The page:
Skip to Content

Avoid Social Media When Facing Criminal Charges


Nearly every person in the world uses social media on a daily basis. Whether it’s sharing photos on Instagram, posting a recent incident on Twitter, or reading the latest news reports on Facebook, these platforms keep all of us connected and contain a substantial amount of our own information.

However, those who are subject to a pending criminal investigation should be careful when using social media. The truth is that prosecutors and law enforcement agencies will scour our social media profiles for any evidence they can use against us in a court of law.

The prosecution can obtain your history and whereabouts when the alleged crime occurred, searching your posts, pictures, videos, shares, and conversations with friends. Social media sites use timestamps, GPS monitoring, tagged friends, and other information which investigators can piece together to build a complete picture of the incident. Posting anything incriminating about yourself, your arrest, or your recent actions can come back to harm you if your case goes to trial.

Many users believe their customized privacy settings protect them from public viewing. However, these settings do not guarantee protection. Facebook and other platforms often cooperate with law enforcement to reveal “protected” information on anyone charged with a criminal offense. Additionally, investigators can search through profiles of mutual friends who do not have strict privacy settings. Never assume your social media information cannot be accessed by other parties.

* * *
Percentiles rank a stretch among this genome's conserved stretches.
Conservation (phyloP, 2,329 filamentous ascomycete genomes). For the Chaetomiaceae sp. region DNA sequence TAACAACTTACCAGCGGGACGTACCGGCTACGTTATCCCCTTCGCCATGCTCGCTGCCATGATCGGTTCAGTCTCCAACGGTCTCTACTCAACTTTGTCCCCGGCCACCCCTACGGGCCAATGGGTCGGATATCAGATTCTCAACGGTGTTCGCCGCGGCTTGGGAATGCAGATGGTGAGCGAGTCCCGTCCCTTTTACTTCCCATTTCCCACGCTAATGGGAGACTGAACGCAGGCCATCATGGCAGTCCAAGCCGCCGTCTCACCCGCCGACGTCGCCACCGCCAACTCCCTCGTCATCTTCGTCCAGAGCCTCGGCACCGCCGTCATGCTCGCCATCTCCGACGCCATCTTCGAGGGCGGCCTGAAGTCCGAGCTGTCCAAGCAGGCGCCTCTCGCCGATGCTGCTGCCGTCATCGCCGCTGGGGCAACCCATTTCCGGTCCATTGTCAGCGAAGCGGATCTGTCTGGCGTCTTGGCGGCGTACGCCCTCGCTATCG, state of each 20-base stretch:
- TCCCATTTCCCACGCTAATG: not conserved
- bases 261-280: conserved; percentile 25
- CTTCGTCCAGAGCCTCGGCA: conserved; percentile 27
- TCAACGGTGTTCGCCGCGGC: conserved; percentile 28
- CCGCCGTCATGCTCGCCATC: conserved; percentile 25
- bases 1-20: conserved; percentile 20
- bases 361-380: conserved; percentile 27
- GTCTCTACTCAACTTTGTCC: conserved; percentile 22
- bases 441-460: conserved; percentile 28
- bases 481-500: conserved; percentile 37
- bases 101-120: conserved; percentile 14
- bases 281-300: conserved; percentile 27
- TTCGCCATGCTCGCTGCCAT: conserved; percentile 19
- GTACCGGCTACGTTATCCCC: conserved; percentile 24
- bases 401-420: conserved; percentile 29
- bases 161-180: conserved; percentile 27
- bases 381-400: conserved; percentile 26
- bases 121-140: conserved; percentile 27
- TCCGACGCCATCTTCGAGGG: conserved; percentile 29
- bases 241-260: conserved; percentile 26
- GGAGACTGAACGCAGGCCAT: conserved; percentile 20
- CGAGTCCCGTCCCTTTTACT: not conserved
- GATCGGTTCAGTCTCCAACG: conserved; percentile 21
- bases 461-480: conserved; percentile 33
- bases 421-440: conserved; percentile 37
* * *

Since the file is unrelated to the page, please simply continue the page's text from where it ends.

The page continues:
If you are currently under investigation, our Milwaukee criminal defense attorney at the Law Offices of Christopher J. Cherella encourages you to avoid using social media until the conclusion of your case. Do not discuss any details of your case with anyone else but your lawyer.

While you may think deleting your social media accounts is a great idea, it is important not to do so. Intentionally deleting information after you have been arrested or charged with a criminal offense can be viewed as destruction of evidence, resulting in more severe penalties and perhaps evidence of guilt.

For more information, contact us and discuss your case with our experienced legal team today.

Share To: